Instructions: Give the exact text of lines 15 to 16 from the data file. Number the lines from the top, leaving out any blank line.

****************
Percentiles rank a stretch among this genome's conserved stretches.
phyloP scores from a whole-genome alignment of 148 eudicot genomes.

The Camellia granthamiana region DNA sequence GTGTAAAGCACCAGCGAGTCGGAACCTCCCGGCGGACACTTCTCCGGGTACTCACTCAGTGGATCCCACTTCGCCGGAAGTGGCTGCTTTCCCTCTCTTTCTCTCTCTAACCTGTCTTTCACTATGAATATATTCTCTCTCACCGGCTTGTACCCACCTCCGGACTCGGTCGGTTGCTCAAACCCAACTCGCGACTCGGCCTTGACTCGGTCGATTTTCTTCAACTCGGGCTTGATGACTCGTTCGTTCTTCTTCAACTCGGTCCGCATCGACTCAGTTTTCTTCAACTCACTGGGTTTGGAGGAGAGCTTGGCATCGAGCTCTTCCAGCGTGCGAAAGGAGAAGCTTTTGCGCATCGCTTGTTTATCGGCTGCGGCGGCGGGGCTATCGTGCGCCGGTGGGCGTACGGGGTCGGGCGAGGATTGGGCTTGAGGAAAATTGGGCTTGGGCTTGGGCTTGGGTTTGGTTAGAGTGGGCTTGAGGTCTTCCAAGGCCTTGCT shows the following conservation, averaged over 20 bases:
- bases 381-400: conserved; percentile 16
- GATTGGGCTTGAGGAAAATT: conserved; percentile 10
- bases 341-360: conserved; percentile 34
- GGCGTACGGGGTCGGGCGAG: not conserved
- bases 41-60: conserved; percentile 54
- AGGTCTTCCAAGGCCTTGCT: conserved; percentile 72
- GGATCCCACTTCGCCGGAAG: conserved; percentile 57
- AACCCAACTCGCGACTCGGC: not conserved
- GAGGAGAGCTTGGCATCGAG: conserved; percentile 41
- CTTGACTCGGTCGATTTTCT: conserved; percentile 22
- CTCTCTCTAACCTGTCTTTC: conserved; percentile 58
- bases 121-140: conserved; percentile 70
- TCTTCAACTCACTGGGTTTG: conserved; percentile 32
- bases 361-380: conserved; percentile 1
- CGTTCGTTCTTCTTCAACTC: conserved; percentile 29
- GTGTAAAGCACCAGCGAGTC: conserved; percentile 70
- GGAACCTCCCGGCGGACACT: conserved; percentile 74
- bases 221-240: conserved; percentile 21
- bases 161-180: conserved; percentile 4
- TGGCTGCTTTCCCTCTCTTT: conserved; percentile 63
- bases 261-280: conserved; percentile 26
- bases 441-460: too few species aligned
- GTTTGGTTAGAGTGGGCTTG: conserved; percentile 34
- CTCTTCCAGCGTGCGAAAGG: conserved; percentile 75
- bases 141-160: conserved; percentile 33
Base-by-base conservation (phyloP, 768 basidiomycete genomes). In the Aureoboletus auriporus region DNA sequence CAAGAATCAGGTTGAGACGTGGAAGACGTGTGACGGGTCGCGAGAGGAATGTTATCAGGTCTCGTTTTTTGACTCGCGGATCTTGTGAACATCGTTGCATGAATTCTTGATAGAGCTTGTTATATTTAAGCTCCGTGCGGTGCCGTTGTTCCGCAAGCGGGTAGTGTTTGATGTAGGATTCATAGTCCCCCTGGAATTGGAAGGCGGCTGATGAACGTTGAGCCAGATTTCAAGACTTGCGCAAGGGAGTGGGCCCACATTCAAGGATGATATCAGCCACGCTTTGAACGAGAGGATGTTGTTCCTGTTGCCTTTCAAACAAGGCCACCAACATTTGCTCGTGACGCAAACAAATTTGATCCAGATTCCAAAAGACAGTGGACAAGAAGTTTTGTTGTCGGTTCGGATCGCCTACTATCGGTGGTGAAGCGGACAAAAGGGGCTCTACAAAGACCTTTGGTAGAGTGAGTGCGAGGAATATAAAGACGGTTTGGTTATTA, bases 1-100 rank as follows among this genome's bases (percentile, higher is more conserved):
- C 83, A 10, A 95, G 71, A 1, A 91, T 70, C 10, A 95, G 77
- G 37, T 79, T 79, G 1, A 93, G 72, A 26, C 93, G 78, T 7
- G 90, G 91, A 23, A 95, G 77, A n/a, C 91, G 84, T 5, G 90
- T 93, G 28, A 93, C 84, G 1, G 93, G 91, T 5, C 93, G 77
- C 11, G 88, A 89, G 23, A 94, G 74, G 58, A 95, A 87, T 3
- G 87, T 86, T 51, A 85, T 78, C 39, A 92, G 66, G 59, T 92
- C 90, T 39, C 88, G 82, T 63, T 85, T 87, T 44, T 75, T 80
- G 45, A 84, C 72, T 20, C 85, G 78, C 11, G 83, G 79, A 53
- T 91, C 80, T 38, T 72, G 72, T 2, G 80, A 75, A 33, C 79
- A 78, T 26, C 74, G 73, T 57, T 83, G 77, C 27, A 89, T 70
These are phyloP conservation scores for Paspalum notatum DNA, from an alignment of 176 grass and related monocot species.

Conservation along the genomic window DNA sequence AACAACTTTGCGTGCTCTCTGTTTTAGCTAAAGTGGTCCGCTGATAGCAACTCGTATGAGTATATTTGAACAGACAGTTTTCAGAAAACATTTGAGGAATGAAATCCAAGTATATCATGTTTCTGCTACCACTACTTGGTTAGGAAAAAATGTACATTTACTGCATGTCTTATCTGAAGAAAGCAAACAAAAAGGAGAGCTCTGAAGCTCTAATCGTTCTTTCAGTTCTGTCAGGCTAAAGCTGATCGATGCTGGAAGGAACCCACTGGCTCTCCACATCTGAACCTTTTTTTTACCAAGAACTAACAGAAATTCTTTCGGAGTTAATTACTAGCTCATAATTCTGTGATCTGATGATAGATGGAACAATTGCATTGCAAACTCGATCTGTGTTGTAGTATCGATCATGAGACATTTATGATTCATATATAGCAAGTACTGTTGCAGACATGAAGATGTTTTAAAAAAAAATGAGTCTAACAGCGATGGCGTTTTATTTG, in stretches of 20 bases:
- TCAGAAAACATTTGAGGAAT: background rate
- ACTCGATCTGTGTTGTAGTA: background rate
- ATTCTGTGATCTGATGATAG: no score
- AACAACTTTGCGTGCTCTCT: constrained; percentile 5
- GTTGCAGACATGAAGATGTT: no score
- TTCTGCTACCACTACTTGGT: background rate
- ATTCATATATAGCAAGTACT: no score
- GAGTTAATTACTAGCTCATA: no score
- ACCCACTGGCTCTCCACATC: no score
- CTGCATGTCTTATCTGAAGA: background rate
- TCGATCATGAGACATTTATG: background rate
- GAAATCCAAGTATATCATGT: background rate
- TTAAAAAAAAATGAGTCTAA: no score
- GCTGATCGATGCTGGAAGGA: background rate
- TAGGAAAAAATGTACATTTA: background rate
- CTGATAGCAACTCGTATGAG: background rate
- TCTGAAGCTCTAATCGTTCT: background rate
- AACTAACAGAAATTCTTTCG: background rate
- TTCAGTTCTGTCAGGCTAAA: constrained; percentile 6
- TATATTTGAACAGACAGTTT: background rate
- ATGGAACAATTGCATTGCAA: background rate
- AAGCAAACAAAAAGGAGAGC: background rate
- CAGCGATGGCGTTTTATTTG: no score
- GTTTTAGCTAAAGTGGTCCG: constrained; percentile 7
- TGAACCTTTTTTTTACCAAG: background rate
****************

- bases 121-140: conserved; percentile 70
- TCTTCAACTCACTGGGTTTG: conserved; percentile 32